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Weekly Drug News Round Up - March 6, 2013

FDA Approves Once-Monthly Abilify Maintena for Schizophrenia

Launch of Abilify Maintena is expected later this month Read More...

The U.S. Food and Drug Administration (FDA) has approved the antipsychotic Abilify (aripiprazole) Maintena, an extended-release, intramuscular depot suspension for maintenance treatment of schizophrenia. Schizophrenia is a disease characterized by a distortion in thinking and emotional responsiveness with significant social and occupational dysfunction. Abilify Maintena is a dopamine (D2) partial agonist given as a once-a-month injection to help prevent schizophrenia relapse. Other long-acting injectable antipsychotics include Invega Sustenna, Risperdal Consta, and Zyprexa Relprevv.

Anti-TNF Drugs Not Shown to Increase Shingles Risk

In contrast, high dose corticosteroids doubled the risk of developing shingles Read More...

As reported this week in the Journal of the American Medical Association (JAMA), newer anti-tumor necrosis factor (anti-TNF) drugs do not appear to increase the risk of getting a shingles infection (herpes zoster). Researchers reviewed data from 60,000 people with autoimmune conditions, such as rheumatoid arthritis, psoriasis, psoriatic arthritis and ankylosing spondylitis. More than 33,000 were taking biologic anti-TNF drugs, such as adalimumab (Humira), etanercept (Enbrel) and infliximab (Remicade). They found no significant increase in the risk of shingles based on drug treatment, with the exception of patients receiving high dose corticosteroids.

Vituz Approved for Cough With Cold or Allergy Symptoms

Launch is expected before fall of 2013 by Pernix Therapeutics Read More...

The U.S. Food and Drug Administration (FDA) has approved Vituz Oral Solution (hydrocodone bitartrate and chlorpheniramine maleate) for the relief of cough and symptoms due to upper respiratory allergies or the common cold in adults 18 years of age and older. Vituz contains 5 milligrams (mg) of hydrocodone and 4 mg of chlorpheniramine per teaspoonful (5 mL) in an immediate-release formulation. The dose is 5 mL every 4 to 6 hours as needed, not to exceed 4 doses (20 mL) per day. Common side effects include sedation, somnolence, mental and physical impairment, and headache.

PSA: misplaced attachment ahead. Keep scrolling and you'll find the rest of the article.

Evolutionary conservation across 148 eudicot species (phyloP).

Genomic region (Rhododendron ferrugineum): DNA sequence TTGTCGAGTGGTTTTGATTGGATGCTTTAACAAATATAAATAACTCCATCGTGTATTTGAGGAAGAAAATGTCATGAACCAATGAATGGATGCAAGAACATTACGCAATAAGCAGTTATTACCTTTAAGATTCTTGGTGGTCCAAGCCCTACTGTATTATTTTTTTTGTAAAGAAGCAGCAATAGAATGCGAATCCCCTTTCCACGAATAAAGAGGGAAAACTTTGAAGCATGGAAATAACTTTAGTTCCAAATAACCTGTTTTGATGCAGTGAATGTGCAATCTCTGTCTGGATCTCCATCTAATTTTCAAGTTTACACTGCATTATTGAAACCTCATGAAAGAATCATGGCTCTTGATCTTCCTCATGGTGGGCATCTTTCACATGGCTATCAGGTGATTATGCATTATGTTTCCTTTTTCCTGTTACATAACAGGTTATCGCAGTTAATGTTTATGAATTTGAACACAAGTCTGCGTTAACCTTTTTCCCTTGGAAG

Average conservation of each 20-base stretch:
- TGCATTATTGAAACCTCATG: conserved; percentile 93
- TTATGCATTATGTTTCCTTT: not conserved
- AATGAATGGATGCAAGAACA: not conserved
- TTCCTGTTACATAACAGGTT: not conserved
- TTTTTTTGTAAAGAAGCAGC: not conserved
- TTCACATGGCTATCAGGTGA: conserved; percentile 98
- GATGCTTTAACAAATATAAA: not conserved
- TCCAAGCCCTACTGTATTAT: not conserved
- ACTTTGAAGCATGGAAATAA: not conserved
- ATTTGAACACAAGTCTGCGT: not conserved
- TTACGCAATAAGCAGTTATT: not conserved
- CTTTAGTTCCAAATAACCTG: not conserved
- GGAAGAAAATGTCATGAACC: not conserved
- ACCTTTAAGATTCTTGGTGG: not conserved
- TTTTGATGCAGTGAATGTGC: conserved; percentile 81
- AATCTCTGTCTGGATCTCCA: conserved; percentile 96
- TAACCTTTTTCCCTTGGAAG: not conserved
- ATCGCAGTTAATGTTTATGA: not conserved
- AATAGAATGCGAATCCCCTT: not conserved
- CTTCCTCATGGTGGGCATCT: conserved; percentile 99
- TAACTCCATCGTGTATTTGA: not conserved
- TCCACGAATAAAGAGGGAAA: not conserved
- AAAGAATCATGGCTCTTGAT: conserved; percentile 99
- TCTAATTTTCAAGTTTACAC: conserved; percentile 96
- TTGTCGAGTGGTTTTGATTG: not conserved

Review Upholds Efficacy of Restless Leg Syndrome Treatments

Restless legs syndrome causes an uncomfortable urge to move the legs that can adversely affect sleep and quality of life Read More...

In a review published in JAMA Internal Medicine, researchers confirm that medications used to treat moderate to severe restless leg syndrome (RLS), which include the dopamine agonists Requip (ropinirole) and levodopa, and the antiseizure and pain agents Neurontin (gabapentin) and Lyrica (pregabalin), appear to reduce symptoms in more than 60 percent of patients. In the review, 61 percent of those taking any of the active treatments showed at least a 50 percent improvement in their symptoms, compared with 37 to 41 percent of those taking a placebo. The benefit of these medications may not outweigh the potential for side effects in more mild restless leg syndrome, however.

Researchers Report a ‘Functional Cure’ in Child Born with HIV

Time and further studies will dictate if such an outcome is reproducible and can keep the virus under control for long periods Read More...

Researchers are reporting a “functional cure” of a 2.5 year-old child born with HIV. The baby, born to a mother who did not know she was HIV positive, had both the initial and confirmatory tests for HIV completed within one day and was started on HIV drug treatment within the first 30 hours of life. As expected, the baby's "viral load" -- levels of HIV -- were not detectable at 29 days of age. The child left the health care system at 18 months and stopped the antiretroviral drugs instead of continuing them for life. However, doctors saw the child again 10 months later and viral levels were undetectable.